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Arts & Culture

Ladies on Wall: The First Female Graffiti Artist Community in SEA

Reclaiming the streets through art

Words by
Joice Tentry
Location
Indonesia

When Ladies on Wall first took place in 2014, it attracted nine female graffiti artists to come together to paint.

Today, the annual event has grown both in number and influence. It is the first female graffiti artist community, not only within Indonesia, but also in South East Asia, with more than 60 female graffiti artists who strive for women empowerment in the street arts scene.

Spread across at least 10 cities in Indonesia, Ladies on Wall members continue their tradition of coming together to do a themed street art painting. They also organise and participate in various events and activities related to street arts, as well as voice their concerns about women empowerment in the creative industry in Indonesia.

How was Ladies on Wall first initiated? What was the story behind it?

Bunga: Back in 2014, I pursued my passion in graffiti after I graduated from university. I was invited to The Rebel Daughters, a female graffiti event in Singapore. I did graffiti art there, along with more than 15 artists from other South East Asian countries.

When I returned to Indonesia, CIML, a local female graffiti artist, invited me to paint together. It was rare for female graffiti artists to get together to paint because the scene was dominated — and still is — by male artists.

Both CIML and I then organised an event in South Jakarta and invited our friends to join us. Nine girls were rocking the wall on May 2014, and it was the first female graffiti event in Indonesia. I knew the event would get big and I named it Thinking About Walls, which was eventually renamed Ladies on Wall.

The participants enjoyed the event and told me that they would like to do it again next month. But I thought it would not be too special if we did it too often and so, I suggested that we do it annually. I was also inspired to make the Indonesian version of The Rebel Daughters. I love to support girls who like to do graffiti art and I’d invite them to the annual Ladies on Wall event.

Ladies on Wall has inspired new members to join each year. We started with nine girls from three cities in 2014. Three years later, more than 60 girls from 10 cities participated in the event. It has turned out to be a movement and it is the first female graffiti community in South East Asia.

How do you perceive the street arts community in Indonesia, especially from the perspective of a female artist?

Dakjoah: The street art community scene here is not so different from that in other countries. It’s filled with many artists with inspiring ideas, most of whom are males. From my perspective as a woman, we can walk hand-in-hand and grow together. As we grow with Indonesian culture, we tend to help and have each other’s back in the community.

Bunga: I can offer perspectives from an artist and a non-artist. As an artist, it makes us special when we do something that is traditionally dominated by males. Some female artists get more opportunities for commissioned work, and male artists who feel that they are better qualified have said that this is unfair. My perspective as a non-artist is that a female street artist is more valuable for marketing purposes and commissioned works.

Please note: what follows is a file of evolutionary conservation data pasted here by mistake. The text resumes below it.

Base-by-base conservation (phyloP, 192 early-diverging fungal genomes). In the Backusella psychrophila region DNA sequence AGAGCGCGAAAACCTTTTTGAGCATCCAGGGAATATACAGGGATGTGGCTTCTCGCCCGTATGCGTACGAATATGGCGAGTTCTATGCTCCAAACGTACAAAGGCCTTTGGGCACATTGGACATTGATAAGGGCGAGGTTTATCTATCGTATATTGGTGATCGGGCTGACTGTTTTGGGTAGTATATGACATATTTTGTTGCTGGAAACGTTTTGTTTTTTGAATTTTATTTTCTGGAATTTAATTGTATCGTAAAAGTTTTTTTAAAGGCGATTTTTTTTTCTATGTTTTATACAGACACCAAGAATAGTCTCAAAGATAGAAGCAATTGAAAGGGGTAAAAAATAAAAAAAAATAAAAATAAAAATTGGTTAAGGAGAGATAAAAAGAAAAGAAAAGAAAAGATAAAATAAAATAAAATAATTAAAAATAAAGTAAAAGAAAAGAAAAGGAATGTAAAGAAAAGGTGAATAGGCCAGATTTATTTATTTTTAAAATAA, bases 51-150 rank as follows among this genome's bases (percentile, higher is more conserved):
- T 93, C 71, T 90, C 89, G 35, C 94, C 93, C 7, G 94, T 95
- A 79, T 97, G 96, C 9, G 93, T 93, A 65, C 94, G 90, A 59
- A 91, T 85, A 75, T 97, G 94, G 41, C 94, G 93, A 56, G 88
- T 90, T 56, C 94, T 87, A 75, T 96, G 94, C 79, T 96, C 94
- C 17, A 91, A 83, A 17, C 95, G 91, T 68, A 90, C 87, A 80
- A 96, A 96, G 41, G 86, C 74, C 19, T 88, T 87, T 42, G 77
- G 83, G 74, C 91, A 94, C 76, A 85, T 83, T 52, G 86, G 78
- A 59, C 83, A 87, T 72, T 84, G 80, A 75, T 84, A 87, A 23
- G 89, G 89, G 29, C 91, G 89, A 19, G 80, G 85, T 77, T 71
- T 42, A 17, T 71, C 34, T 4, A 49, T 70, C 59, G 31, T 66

Amanda: The street arts community in Indonesia is similar to that in other communities. For women to do graffiti (which is dominated by males), it’s seen as something unique. It shows that it is possible to do things that are usually done by men. And in Indonesia, this is still considered rare. Many people consider this to be something different and cool.

Where do you usually get the inspiration for your arts or paintings? Are there any specific themes behind the arts featured on Ladies on Wall?

Kare: I always practise to upgrade my style by looking at other artworks as my references. I see it in many perspectives (by rotating my phone, for example) so I can find my own perspectives (for graffiti styles) like font, styles and colour. And then I do the sketch, modification, and develop it to my own style. For the theme, it depends on what’s currently happening in Indonesia.

Amanda: I usually get inspiration from other artworks, and looking at the style and colour references of various sites like Pinterest and Instagram. And for the specific theme, it depends on the other members.

Do you have a favorite artwork from Ladies on Wall? Which one and why?

Dakjoah: We recently did a piece together, and to me, it is the best one so far. We each worked on a section of the graffiti and it was done nicely.

Kare: I think we always do our best for every artwork. Making art on a huge medium is challenging, but we always finished it properly. You guys are amazing!

Bunga: I have never paid much attention to the artwork or results, hehe. To me, the moments that we spent together are more precious than the artworks.

Amanda: I love all our artworks. Everything I do with Ladies on Wall is the best and my most favourite moment in my life. I can meet my second family, make some pieces together, talk and laugh together. That’s a really precious moment for us because our schedules are really hectic. I really appreciate every work and meeting that we make.

What is Ladies on Wall’s future dreams and plans? What can we expect to see from the community in the future?

Dakjoah: We hope to reach out to more women and empower them to join the street arts scene because we have each other’s back. Sharing skills is a something we always do as a community.

Kare: More empowered women who have strong passion, who are inspiring, and who support one another.

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